Re the downhill training discussion – you simply cant go flat out every downhill in training and expect not to get injured. One session every 1-2 weeks of hard downhill is great but other sessions need to be a little easier . How easy depends on what you can handle – there is a big difference between , easy downhill, comfortable , fast but comfortable, fast, fast and hard , flat out downhill speeds.

    The other thing that most non- elites dont do is train specifically for the course . If your race has 5000m of up and down for 100k then your long runs should have 500m of vert per 10k . In this way you'll get a lot more chance to practise your downhills . Being a good downhill runner requires bit leg strength and skill and like any skill must be practised as often as possible but with the knowledge that downhill places a much greater load on the legs so needs to be moderated.

  13. Nick Jenkins

    When I gave MAF a go a few years back I noticed that freewheeling down hill at what seemed to be (in terms of feel) an easy pace, caused my heart rate to go 15 beats above my MAF pace. Anyone else notice that? An elevated HR on descents which "feel" easy? Could be the adrenaline I guess…

    1. @PatrickKrott

      I also have a big issue with elevating my HR on descents, and I think it's because my training is pretty weak right now and I just don't feel very confident on the downhills which in turn causes me to stress out and tense up. I'm guessing that's what's doing it, but I don't like it. I'd really like to see my HR come DOWN on the downhills since I have gravity working for me.

    2. Hillrunner50

      You weren't doing MAF if you were going above your MAF heart rate at any point of the run. To do MAF training, during your base phase of 3-6 months (or longer), you must ALWAYS stay at or below your max aerobic heart rate. No cheating. As long as other factors aren't interfering such as life stress, lack of sleep, or bad nutrition, you will improve. Easy downhills will be fast at a lower heart rate, eventually. Most people lack the patience to let it work.

  14. rtockstein

    Joe, I've been wondering about the minimalist training approach regarding hydration. I typically run without any water unless I'm doing 2.5 hours or more. I've noticed, when I use a hrm, my hr goes up the for a given effort or pace the more dehydrated I become. This is fine on cool days or in the winter, but I live in deep southern Illinois where the summers are brutally humid and hot. I find that it the dehydration and soaring hr happens much faster and is more drastic in the summer. So wouldn't it be better to have a small amount of fluid intake in those circumstances and be able to keep a decent pace, rather than slog at a crawl through the woods? I would assume it mostly depends on what the specific goal is of each run.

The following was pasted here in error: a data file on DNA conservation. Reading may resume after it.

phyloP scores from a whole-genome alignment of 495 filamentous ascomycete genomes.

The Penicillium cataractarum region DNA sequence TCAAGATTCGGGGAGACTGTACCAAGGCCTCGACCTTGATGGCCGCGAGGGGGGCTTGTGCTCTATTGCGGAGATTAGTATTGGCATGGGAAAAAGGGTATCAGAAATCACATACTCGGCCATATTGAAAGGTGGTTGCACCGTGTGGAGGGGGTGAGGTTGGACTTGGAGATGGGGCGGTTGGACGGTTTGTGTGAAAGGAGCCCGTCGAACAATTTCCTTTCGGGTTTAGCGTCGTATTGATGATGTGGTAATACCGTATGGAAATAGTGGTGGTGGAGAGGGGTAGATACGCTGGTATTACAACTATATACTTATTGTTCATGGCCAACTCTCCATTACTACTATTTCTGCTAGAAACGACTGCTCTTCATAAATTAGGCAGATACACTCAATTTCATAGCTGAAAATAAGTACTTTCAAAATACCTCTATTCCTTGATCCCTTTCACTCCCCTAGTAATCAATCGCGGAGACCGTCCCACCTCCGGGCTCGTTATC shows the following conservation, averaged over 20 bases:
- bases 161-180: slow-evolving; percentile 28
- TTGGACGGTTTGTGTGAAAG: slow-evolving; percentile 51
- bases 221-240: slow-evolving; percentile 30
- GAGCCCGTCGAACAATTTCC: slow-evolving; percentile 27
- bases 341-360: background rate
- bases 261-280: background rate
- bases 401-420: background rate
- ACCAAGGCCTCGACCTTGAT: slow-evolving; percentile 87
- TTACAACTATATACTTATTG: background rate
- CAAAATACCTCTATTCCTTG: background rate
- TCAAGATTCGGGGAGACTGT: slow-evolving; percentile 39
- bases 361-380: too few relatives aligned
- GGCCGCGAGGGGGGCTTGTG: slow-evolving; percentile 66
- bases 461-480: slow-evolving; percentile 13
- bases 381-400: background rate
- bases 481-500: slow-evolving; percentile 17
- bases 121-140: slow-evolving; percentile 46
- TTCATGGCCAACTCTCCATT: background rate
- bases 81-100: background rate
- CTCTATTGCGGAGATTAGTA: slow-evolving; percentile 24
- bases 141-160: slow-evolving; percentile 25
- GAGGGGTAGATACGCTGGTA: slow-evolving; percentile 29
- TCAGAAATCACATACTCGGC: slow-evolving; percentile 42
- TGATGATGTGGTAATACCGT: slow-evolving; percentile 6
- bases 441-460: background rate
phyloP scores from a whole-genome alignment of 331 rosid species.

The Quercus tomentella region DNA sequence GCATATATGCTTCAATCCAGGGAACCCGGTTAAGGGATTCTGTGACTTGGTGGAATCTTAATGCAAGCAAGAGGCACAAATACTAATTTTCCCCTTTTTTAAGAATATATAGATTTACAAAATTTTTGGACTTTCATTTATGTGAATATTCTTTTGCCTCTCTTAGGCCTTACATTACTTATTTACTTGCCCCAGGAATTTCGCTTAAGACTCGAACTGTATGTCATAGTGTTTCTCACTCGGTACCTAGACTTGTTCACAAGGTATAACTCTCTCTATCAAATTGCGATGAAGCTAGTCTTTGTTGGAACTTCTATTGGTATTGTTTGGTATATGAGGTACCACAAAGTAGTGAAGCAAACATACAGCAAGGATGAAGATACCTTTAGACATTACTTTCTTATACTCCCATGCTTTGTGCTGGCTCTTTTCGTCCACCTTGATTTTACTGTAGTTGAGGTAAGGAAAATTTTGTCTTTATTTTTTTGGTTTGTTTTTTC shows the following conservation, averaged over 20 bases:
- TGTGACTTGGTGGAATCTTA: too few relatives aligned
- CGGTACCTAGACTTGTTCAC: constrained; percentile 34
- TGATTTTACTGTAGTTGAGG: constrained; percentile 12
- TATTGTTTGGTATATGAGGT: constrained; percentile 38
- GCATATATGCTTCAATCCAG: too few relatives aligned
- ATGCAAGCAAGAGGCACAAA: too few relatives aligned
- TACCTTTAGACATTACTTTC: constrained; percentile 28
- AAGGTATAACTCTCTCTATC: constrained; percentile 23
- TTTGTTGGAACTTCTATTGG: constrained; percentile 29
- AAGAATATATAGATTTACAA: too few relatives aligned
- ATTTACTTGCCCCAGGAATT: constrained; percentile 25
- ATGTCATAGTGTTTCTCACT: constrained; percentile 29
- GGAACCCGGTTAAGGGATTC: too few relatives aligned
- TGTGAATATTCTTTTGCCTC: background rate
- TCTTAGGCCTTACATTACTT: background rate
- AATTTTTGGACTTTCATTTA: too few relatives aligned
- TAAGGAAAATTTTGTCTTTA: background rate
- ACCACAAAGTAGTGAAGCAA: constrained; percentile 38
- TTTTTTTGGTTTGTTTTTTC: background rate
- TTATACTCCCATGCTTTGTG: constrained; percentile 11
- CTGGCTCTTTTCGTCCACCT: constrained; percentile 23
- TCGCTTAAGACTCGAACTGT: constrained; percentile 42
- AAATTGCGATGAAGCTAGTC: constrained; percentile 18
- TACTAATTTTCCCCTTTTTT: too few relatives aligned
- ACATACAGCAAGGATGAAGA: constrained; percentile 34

15. Luke_B

    I don't know about going minimal. Sure training your body to optimize fat burning is only a good thing. But guess what, stuff happens in the wilderness, and whether or not you're elite doesn't really matter when you break an ankle or a freak storm sets in, or both at the same time. Sure you can reduce your exposure by running faster, but really we all would just use that speed to go farther in the same time, right?

    Beyond the whole survival thing, I've run out of water, and it really sucks, and I've guessed wrong on weather and how hard a stretch of trail is before and will again in the future. I'll worry about not carrying 8 oz of water more than I absolutely need whenever I don't have 8 oz of healthy body weight to lose. At current trajectory that will happen about never.

    I guess the bottom line is I don't have to worry about winning races so I have the luxury of accepting that wearing a hydration pack when I could get by with a handheld might cost me 5 minutes and also improve my quality of life and remove one thing I have to worry about and that just sounds like a good trade to me.

  16. grroes

    Many interesting points here. The downhill vs. uphill conversation is a compelling one for sure. In my experience i've found there to be a lot more to gain in long races from being strong on the uphills then on the downs. I've always found that the best indication of who's likely to be running strong at the end of a 100 miler are the runners who are able to comfortably move the quickest uphill early in a race, not the ones who are moving quick on the downhills. I can not recall one race that i've ever done where a runner who was running the downhills in the first half of a race faster than the uphills (in comparison to the other runners) went on to win the race. Over time I came to completely ignore what other racers did on downhills in the first half of the race because more often than not the ones that were hammering down were completely trashed and hobbled by mile 80. conversely, any time I was racing someone that seemed to be able to smoothly and comfortably make good timing going up I knew they were very likely to be a factor in the later stages of the race.

  17. sharmanian

    I believe it's a fell running adage that goes something like this: "Races are won on the uphills and lost on the downhills." Basically you've got to be very good at both and know what your body can sustain within a race.

  18. tommy

    Awesome article, I am 59 and training for my 5th ultra but my farthest distance, a 100k. I am finding I stay sore ALL the time. Is this the natural progression of things or could it be diet/nutrition related?